|Avian Demography Unit
Department of Statistical Sciences
University of Cape Town
Cape Gannets Morus capensis are easily identified by their large size and black and white plumage which is noticeably silky, giving them a graceful appearance. When seen in flight the snow-white body with the black tail, primaries and secondaries, and dark bill echo this grace. At closer range the distinctive golden crown and nape which gradually become white on the neck are noticeable. On the other hand, the dark brown juveniles look completely black when seen in flight.
There are three species of gannets in the world, the Cape, Australasian Morus serratus and North Atlantic M. bassanus Gannets, the latter two species are occasionally found in southern African waters. These species are very similar in their morphology and breeding habits, and are thus regarded as a allospecies by some authors. They are classified either in their own genus, Morus, or in the genus Sula together with the boobies. Both gannets and boobies belong to the fish-eating sulid family that catch their prey with the most spectacular plunge-dives, unrivaled by any other bird. The sulid is one of the six families that makes up the order Pelecaniformes, the latter including birds like the pelicans, cormorants, darters, tropicbirds, and frigatebirds.
Cape Gannets are restricted to the coast of Africa. They are found in waters off the Western Sahara, around Cape Agulhas to the Gulf of Zanzibar (Tanzania) and occasionally to Mombasa (Kenya) on the east coast of Africa. Amongst sulids, the Cape Gannet has the second most restricted breeding range surpassed only by the Abbott's booby which breeds exclusively on Christmas Island in the Indian Ocean. Cape Gannets have a slightly wider breeding range, comprizing of six offshore islands. Three of these (Mercury, Ichaboe and Possession) are islands off the Namibian coast, two (Bird Island, Lambert's Bay; Malgas Island, Saldanha Bay) off the west coast, and one (Bird Island, Port Elizabeth) off the east coast of South Africa. Within its normal range Cape Gannets are restricted to the continental shelf, at no more than 100 km from the coast. Occasionally they have been recorded on oceanic waters.
The hot, dry and windy climate of these islands has shaped many aspects of the Cape Gannet's breeding biology. As a rule, breeding takes place in densely packed colonies either on the flat ground of the low lying islands, or on flat ledges of the steeply sloping Mercury Island.
The breeding life of Cape Gannets begins when juveniles return to the breeding colony in their third year. The breeding cycle begins with the males establishing a nesting territory. Typically, such a territory is just big enough to accommodate the nest and a pair of birds. In the meantime prospecting females wander on the outskirts of the colony ready to respond to inviting males. The choosing of a partner is an intricate process. The male has to impress the female with much calling, head shaking and bowing. The female will then respond by approaching the male, usually with the head tilted upwards. Once the pair-bond has been consolidated, after much mutual bill fencing and bowing, the partners co-operate in nest construction and in the constant guarding of the territory. Cape Gannets are fussy nest builders using the most readily available material, guano, to which feathers, bones and other debris are added for good measure.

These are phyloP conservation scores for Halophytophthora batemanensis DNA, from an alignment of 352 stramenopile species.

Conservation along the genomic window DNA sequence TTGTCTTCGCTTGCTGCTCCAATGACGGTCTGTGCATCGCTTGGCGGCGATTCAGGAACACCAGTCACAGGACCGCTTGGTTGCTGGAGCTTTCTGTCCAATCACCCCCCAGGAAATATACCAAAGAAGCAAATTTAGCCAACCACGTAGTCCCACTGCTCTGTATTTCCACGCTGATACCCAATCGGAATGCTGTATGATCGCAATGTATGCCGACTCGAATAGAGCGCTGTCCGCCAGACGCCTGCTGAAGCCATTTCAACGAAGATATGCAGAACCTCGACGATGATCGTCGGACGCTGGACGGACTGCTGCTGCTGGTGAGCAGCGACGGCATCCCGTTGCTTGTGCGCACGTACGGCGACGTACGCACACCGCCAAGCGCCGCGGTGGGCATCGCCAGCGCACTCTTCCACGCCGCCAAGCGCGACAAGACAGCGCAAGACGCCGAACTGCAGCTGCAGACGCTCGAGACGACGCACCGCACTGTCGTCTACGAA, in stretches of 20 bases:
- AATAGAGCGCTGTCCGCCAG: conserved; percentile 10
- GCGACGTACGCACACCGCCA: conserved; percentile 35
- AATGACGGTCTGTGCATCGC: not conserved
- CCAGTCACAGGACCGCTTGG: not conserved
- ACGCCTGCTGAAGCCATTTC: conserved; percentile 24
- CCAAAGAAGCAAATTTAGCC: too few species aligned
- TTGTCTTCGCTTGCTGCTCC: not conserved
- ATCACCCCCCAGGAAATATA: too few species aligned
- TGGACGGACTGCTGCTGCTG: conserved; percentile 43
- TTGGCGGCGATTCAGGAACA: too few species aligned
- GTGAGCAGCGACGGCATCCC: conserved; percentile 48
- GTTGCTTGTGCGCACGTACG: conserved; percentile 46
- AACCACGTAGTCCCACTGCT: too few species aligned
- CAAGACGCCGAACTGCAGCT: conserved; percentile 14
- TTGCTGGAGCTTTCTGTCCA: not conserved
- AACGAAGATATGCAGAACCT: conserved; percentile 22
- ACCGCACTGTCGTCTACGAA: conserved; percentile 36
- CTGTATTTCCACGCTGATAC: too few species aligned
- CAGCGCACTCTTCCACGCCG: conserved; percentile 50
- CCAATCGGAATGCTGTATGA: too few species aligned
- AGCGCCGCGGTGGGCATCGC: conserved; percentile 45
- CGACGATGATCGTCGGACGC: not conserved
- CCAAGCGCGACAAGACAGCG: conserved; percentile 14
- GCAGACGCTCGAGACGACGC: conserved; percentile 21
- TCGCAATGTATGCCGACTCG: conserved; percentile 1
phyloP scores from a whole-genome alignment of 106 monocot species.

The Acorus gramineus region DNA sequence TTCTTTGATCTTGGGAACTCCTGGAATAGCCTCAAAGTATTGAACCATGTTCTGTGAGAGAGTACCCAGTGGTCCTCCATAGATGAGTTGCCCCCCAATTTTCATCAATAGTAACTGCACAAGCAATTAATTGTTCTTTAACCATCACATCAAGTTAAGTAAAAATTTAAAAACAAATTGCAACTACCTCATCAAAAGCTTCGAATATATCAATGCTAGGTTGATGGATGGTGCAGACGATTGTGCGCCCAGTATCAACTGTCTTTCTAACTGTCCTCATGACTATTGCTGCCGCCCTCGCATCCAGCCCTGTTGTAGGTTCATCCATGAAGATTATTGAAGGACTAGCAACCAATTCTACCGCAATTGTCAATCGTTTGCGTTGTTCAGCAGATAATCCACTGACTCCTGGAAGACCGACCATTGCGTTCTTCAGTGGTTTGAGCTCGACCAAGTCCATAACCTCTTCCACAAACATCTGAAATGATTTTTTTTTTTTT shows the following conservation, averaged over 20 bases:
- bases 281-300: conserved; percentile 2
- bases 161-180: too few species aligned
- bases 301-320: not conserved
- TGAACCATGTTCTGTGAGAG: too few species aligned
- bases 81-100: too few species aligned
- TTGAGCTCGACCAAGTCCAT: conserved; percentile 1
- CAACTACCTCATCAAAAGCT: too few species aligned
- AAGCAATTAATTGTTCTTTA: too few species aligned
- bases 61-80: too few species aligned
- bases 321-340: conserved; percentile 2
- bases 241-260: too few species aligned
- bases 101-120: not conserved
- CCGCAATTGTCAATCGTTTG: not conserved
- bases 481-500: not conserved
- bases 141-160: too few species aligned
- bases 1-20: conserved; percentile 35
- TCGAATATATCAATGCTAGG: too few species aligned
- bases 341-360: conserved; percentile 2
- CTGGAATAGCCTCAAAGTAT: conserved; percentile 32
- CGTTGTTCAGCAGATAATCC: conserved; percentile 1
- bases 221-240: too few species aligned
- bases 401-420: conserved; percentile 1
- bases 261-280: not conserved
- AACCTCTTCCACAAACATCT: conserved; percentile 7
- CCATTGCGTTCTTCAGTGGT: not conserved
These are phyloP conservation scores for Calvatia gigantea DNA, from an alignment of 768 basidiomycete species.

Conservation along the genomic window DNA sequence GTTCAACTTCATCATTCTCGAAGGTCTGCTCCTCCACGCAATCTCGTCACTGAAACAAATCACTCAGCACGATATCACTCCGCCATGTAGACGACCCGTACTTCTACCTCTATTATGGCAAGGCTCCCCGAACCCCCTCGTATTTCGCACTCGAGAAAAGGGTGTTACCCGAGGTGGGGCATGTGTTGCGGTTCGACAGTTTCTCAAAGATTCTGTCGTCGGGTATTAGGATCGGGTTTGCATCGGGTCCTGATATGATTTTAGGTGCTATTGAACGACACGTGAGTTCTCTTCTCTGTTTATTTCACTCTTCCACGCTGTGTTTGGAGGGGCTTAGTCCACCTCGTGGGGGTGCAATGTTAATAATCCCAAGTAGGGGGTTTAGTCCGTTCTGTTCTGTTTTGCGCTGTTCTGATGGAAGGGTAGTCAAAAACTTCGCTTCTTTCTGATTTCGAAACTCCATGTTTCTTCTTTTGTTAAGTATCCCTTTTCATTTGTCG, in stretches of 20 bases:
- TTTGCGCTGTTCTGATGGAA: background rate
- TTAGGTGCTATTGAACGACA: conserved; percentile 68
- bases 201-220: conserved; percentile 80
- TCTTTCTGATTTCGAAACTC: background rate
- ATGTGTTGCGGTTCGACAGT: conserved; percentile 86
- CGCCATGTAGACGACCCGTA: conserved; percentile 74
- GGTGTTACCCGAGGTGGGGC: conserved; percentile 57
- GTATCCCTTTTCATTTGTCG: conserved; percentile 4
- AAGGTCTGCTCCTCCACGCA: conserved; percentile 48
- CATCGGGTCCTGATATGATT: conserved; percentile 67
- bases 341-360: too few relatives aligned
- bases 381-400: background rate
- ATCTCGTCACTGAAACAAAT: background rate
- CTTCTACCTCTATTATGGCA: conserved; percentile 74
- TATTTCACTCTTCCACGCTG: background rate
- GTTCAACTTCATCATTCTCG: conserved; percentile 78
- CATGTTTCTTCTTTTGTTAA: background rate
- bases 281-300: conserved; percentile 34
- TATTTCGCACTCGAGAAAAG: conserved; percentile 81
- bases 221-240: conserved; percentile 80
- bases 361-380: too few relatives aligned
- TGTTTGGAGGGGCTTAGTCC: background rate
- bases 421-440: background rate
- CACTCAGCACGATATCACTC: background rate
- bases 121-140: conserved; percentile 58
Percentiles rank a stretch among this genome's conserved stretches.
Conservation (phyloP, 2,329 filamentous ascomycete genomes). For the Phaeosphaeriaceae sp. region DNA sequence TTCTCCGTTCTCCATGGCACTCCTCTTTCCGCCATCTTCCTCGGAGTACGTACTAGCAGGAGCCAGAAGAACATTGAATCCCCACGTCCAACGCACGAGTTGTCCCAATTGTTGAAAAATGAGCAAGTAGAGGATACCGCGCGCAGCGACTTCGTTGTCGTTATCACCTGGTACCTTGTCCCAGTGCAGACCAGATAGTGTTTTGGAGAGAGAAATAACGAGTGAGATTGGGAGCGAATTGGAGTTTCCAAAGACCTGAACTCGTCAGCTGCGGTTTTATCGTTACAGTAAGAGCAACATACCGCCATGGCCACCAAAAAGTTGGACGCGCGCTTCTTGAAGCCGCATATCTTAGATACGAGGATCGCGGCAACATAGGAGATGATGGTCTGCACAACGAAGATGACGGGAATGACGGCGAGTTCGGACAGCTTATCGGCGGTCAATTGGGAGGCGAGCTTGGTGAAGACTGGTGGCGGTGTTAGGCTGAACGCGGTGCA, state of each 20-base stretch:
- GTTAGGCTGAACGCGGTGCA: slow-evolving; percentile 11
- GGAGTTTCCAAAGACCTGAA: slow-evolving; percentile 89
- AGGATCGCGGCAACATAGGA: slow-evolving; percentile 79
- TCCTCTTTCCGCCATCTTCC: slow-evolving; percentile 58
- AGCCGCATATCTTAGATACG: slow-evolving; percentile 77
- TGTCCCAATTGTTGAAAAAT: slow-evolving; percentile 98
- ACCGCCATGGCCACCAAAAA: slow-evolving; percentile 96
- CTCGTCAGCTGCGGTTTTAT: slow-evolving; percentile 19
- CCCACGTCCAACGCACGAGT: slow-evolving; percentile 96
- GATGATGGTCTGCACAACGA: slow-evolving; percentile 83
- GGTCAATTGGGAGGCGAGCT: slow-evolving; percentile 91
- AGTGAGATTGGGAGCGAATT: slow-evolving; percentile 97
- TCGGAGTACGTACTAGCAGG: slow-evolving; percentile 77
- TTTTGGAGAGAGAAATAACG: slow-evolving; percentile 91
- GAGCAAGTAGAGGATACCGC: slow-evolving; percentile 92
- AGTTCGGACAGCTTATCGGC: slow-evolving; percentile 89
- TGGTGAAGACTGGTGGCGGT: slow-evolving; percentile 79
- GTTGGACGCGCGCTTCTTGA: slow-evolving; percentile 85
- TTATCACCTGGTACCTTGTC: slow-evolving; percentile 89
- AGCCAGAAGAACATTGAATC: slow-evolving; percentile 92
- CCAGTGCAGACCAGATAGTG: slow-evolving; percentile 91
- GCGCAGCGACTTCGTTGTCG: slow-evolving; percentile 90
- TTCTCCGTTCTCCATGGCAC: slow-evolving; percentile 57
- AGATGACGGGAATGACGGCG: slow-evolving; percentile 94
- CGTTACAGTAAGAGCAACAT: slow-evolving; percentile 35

Cape Gannets begin breeding in August or September. Whilst eggs are mainly laid from mid-October to mid-December, some birds may lay as early as mid-June. Typically the clutch is a single bluish egg, which soon becomes soiled. Very rarely two eggs have been found in a nest, which the parents have incubated, and successfully reared the chicks to fledglings. However, it is controversial whether or not a female can lay a two-egg clutch. The egg is relatively small, weighing about 98 grams (about 3.5 per cent of the adult's body weight). Both parents are actively involved in the incubation process which lasts for 42 to 46 days until hatching. Gannets use their foot webs to incubate the egg. The foot webs, which are richly irrigated with blood vesels are wrapped around the egg. The structure of the foot web enables efficient heat transference for both the incubating egg and thermal regulation of the adult bird.